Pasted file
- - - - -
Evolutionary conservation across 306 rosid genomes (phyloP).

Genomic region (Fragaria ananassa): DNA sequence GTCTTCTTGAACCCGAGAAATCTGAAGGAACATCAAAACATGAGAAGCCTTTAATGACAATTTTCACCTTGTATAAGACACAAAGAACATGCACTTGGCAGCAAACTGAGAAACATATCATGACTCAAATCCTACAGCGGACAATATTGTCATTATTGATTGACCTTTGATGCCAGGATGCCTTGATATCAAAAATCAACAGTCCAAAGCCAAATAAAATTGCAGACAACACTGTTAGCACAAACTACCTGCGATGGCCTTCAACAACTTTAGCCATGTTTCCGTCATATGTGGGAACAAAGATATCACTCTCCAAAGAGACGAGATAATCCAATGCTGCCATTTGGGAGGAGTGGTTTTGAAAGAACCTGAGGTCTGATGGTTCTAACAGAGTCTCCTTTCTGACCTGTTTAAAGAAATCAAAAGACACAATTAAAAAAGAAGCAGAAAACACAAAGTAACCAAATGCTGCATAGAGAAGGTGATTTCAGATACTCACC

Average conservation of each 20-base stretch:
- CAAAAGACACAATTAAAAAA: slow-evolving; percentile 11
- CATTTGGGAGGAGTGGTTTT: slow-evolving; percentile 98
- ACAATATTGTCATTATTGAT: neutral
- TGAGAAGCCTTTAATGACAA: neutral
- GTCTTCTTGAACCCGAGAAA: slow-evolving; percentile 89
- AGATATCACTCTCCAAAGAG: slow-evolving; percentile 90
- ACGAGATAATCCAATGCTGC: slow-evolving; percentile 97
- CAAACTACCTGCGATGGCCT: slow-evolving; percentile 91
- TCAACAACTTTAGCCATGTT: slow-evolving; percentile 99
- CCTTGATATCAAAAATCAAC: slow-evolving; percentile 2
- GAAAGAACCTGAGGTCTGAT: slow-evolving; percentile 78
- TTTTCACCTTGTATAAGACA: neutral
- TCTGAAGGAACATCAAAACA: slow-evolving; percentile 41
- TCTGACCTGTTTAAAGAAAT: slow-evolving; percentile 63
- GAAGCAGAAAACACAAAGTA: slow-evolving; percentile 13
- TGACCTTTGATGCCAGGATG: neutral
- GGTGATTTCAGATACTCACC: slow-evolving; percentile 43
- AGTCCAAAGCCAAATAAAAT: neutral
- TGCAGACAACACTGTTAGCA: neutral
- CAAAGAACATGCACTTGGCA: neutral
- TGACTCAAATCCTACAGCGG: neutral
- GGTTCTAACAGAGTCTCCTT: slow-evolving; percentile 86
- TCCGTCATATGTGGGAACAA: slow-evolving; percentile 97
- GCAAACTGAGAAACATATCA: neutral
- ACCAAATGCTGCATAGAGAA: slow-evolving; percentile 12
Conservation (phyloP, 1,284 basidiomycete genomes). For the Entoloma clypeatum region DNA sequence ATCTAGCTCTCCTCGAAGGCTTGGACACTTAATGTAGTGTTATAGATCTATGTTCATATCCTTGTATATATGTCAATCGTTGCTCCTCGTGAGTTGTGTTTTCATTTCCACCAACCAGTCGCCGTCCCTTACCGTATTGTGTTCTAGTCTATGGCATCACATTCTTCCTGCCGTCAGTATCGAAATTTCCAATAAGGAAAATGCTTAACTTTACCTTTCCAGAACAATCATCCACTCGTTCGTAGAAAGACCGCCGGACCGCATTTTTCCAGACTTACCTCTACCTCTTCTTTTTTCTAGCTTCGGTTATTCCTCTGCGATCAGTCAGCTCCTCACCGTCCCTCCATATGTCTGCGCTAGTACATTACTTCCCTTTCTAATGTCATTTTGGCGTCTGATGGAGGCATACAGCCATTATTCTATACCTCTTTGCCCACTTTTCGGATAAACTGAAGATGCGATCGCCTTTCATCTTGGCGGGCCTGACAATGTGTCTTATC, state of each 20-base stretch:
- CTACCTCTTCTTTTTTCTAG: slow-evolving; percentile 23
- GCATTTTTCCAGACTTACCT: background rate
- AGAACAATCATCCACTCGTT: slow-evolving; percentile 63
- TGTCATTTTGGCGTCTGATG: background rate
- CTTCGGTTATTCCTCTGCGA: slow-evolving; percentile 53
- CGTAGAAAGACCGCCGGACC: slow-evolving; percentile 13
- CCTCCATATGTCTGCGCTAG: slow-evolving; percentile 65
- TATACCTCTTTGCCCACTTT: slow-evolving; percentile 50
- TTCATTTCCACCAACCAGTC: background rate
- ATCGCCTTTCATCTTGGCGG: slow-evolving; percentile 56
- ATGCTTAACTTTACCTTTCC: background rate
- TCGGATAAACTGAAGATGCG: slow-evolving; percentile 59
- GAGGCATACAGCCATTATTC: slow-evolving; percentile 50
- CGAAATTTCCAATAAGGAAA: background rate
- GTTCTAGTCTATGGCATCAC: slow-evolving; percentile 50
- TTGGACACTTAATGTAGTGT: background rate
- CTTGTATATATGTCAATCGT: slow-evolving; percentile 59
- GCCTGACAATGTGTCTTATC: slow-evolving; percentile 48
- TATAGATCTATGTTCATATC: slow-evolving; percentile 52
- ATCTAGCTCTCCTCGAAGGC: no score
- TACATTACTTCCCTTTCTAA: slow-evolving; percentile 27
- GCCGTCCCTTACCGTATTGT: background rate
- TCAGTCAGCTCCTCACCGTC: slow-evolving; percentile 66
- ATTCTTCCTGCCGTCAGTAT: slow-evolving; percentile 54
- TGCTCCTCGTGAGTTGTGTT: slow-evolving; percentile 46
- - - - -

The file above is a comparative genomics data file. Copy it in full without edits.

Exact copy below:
Evolutionary conservation across 306 rosid genomes (phyloP).

Genomic region (Fragaria ananassa): DNA sequence GTCTTCTTGAACCCGAGAAATCTGAAGGAACATCAAAACATGAGAAGCCTTTAATGACAATTTTCACCTTGTATAAGACACAAAGAACATGCACTTGGCAGCAAACTGAGAAACATATCATGACTCAAATCCTACAGCGGACAATATTGTCATTATTGATTGACCTTTGATGCCAGGATGCCTTGATATCAAAAATCAACAGTCCAAAGCCAAATAAAATTGCAGACAACACTGTTAGCACAAACTACCTGCGATGGCCTTCAACAACTTTAGCCATGTTTCCGTCATATGTGGGAACAAAGATATCACTCTCCAAAGAGACGAGATAATCCAATGCTGCCATTTGGGAGGAGTGGTTTTGAAAGAACCTGAGGTCTGATGGTTCTAACAGAGTCTCCTTTCTGACCTGTTTAAAGAAATCAAAAGACACAATTAAAAAAGAAGCAGAAAACACAAAGTAACCAAATGCTGCATAGAGAAGGTGATTTCAGATACTCACC

Average conservation of each 20-base stretch:
- CAAAAGACACAATTAAAAAA: slow-evolving; percentile 11
- CATTTGGGAGGAGTGGTTTT: slow-evolving; percentile 98
- ACAATATTGTCATTATTGAT: neutral
- TGAGAAGCCTTTAATGACAA: neutral
- GTCTTCTTGAACCCGAGAAA: slow-evolving; percentile 89
- AGATATCACTCTCCAAAGAG: slow-evolving; percentile 90
- ACGAGATAATCCAATGCTGC: slow-evolving; percentile 97
- CAAACTACCTGCGATGGCCT: slow-evolving; percentile 91
- TCAACAACTTTAGCCATGTT: slow-evolving; percentile 99
- CCTTGATATCAAAAATCAAC: slow-evolving; percentile 2
- GAAAGAACCTGAGGTCTGAT: slow-evolving; percentile 78
- TTTTCACCTTGTATAAGACA: neutral
- TCTGAAGGAACATCAAAACA: slow-evolving; percentile 41
- TCTGACCTGTTTAAAGAAAT: slow-evolving; percentile 63
- GAAGCAGAAAACACAAAGTA: slow-evolving; percentile 13
- TGACCTTTGATGCCAGGATG: neutral
- GGTGATTTCAGATACTCACC: slow-evolving; percentile 43
- AGTCCAAAGCCAAATAAAAT: neutral
- TGCAGACAACACTGTTAGCA: neutral
- CAAAGAACATGCACTTGGCA: neutral
- TGACTCAAATCCTACAGCGG: neutral
- GGTTCTAACAGAGTCTCCTT: slow-evolving; percentile 86
- TCCGTCATATGTGGGAACAA: slow-evolving; percentile 97
- GCAAACTGAGAAACATATCA: neutral
- ACCAAATGCTGCATAGAGAA: slow-evolving; percentile 12
Conservation (phyloP, 1,284 basidiomycete genomes). For the Entoloma clypeatum region DNA sequence ATCTAGCTCTCCTCGAAGGCTTGGACACTTAATGTAGTGTTATAGATCTATGTTCATATCCTTGTATATATGTCAATCGTTGCTCCTCGTGAGTTGTGTTTTCATTTCCACCAACCAGTCGCCGTCCCTTACCGTATTGTGTTCTAGTCTATGGCATCACATTCTTCCTGCCGTCAGTATCGAAATTTCCAATAAGGAAAATGCTTAACTTTACCTTTCCAGAACAATCATCCACTCGTTCGTAGAAAGACCGCCGGACCGCATTTTTCCAGACTTACCTCTACCTCTTCTTTTTTCTAGCTTCGGTTATTCCTCTGCGATCAGTCAGCTCCTCACCGTCCCTCCATATGTCTGCGCTAGTACATTACTTCCCTTTCTAATGTCATTTTGGCGTCTGATGGAGGCATACAGCCATTATTCTATACCTCTTTGCCCACTTTTCGGATAAACTGAAGATGCGATCGCCTTTCATCTTGGCGGGCCTGACAATGTGTCTTATC, state of each 20-base stretch:
- CTACCTCTTCTTTTTTCTAG: slow-evolving; percentile 23
- GCATTTTTCCAGACTTACCT: background rate
- AGAACAATCATCCACTCGTT: slow-evolving; percentile 63
- TGTCATTTTGGCGTCTGATG: background rate
- CTTCGGTTATTCCTCTGCGA: slow-evolving; percentile 53
- CGTAGAAAGACCGCCGGACC: slow-evolving; percentile 13
- CCTCCATATGTCTGCGCTAG: slow-evolving; percentile 65
- TATACCTCTTTGCCCACTTT: slow-evolving; percentile 50
- TTCATTTCCACCAACCAGTC: background rate
- ATCGCCTTTCATCTTGGCGG: slow-evolving; percentile 56
- ATGCTTAACTTTACCTTTCC: background rate
- TCGGATAAACTGAAGATGCG: slow-evolving; percentile 59
- GAGGCATACAGCCATTATTC: slow-evolving; percentile 50
- CGAAATTTCCAATAAGGAAA: background rate
- GTTCTAGTCTATGGCATCAC: slow-evolving; percentile 50
- TTGGACACTTAATGTAGTGT: background rate
- CTTGTATATATGTCAATCGT: slow-evolving; percentile 59
- GCCTGACAATGTGTCTTATC: slow-evolving; percentile 48
- TATAGATCTATGTTCATATC: slow-evolving; percentile 52
- ATCTAGCTCTCCTCGAAGGC: no score
- TACATTACTTCCCTTTCTAA: slow-evolving; percentile 27
- GCCGTCCCTTACCGTATTGT: background rate
- TCAGTCAGCTCCTCACCGTC: slow-evolving; percentile 66
- ATTCTTCCTGCCGTCAGTAT: slow-evolving; percentile 54
- TGCTCCTCGTGAGTTGTGTT: slow-evolving; percentile 46